Soon after, we learned that Jo would need a kidney transplant and she needed one as soon as possible.
We met with Kay Hamilton, the transplant coordinator at Southmead Hospital, on 24 July 2012. She was lovely, honest and very kind. We quickly decided that a living donor would be the best option for Jo’s new kidney. I immediately volunteered.
I’ve always been strong, fit and healthy. In 2005, I was diagnosed with fibromyalgia after taking longer than usual to bounce back from being sick. To be honest, I just accepted it and went on with my life.
Things remained as they were for me until 2008 when I developed additional symptoms that put me on my backside. These new symptoms were not consistent with fibromyalgia and left the doctors scratching their heads. I ended up seeing specialists in three different areas of medicine and was tested for a range of extremely scary illnesses. It was at this point that I was diagnosed with undifferentiated connective tissue disease.
When I asked to be considered as Jo’s donor, this diagnosis was of great concern to Jo’s transplant team and, ultimately, was the reason they wouldn’t allow me to donate. The day before the transplant team came to this decision, my bloods had been taken and we found out that I am an absolutely perfect match. Imagine that, if you can.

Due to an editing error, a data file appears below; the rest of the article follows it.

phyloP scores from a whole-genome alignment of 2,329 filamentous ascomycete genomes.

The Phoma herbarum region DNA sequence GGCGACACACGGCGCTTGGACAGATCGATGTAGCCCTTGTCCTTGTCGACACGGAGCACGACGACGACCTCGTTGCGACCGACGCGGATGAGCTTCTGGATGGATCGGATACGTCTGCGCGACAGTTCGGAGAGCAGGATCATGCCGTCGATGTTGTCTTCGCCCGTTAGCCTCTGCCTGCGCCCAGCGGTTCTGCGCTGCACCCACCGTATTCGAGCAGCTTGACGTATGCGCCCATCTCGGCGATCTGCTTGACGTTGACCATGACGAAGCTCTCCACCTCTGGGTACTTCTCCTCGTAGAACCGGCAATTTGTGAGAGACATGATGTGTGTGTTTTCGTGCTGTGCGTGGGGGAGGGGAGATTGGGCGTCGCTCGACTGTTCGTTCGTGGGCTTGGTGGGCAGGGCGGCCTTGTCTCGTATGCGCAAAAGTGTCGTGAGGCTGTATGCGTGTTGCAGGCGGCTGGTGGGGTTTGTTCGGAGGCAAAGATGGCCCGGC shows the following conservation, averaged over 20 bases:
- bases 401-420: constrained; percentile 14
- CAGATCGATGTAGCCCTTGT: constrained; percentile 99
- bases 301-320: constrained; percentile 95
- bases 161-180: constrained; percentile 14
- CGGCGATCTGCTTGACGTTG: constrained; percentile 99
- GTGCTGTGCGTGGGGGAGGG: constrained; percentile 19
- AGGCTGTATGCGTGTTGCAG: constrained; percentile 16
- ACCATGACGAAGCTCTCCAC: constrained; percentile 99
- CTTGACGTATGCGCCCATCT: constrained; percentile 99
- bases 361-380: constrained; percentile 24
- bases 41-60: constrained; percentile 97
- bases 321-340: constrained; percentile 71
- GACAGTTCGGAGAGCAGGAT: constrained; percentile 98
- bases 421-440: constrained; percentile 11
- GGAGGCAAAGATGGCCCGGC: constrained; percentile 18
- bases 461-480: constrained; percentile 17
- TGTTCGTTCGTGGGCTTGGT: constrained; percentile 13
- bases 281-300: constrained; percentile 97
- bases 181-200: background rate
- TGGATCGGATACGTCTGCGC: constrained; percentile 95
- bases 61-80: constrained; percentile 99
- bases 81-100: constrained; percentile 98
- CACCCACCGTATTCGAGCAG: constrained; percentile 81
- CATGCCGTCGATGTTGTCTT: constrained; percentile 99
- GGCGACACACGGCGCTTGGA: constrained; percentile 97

Jo and I were both devastated. However, we knew it wasn’t something we could fight. It doesn’t matter how sick the recipient is or how urgent the situation: if there is even the smallest question that the donor’s health could pose a risk to the recipient, that’s it. As we tried to accept this decision, I began writing a blog to document the experience and get the word out about my sister’s need for a living donor: ‘Big Boss Trousers and the Quest for a Kidney’. I just felt like I needed to do something—anything—I could to get my baby sister better.
Even though I was denied to be her donor, I was determined. My weird ‘extra’ symptoms had been quiet for some time and my most recent blood work results (that detailed my connective tissue condition) were about two years old, so I went back to my rheumatologist and had all the usual bloods and examinations carried out. The test results confirmed that everything was normal. What’s more, they couldn’t find any evidence of the connective tissue disease I’d previously been diagnosed with. This meant that I could be reconsidered as a donor for Jo.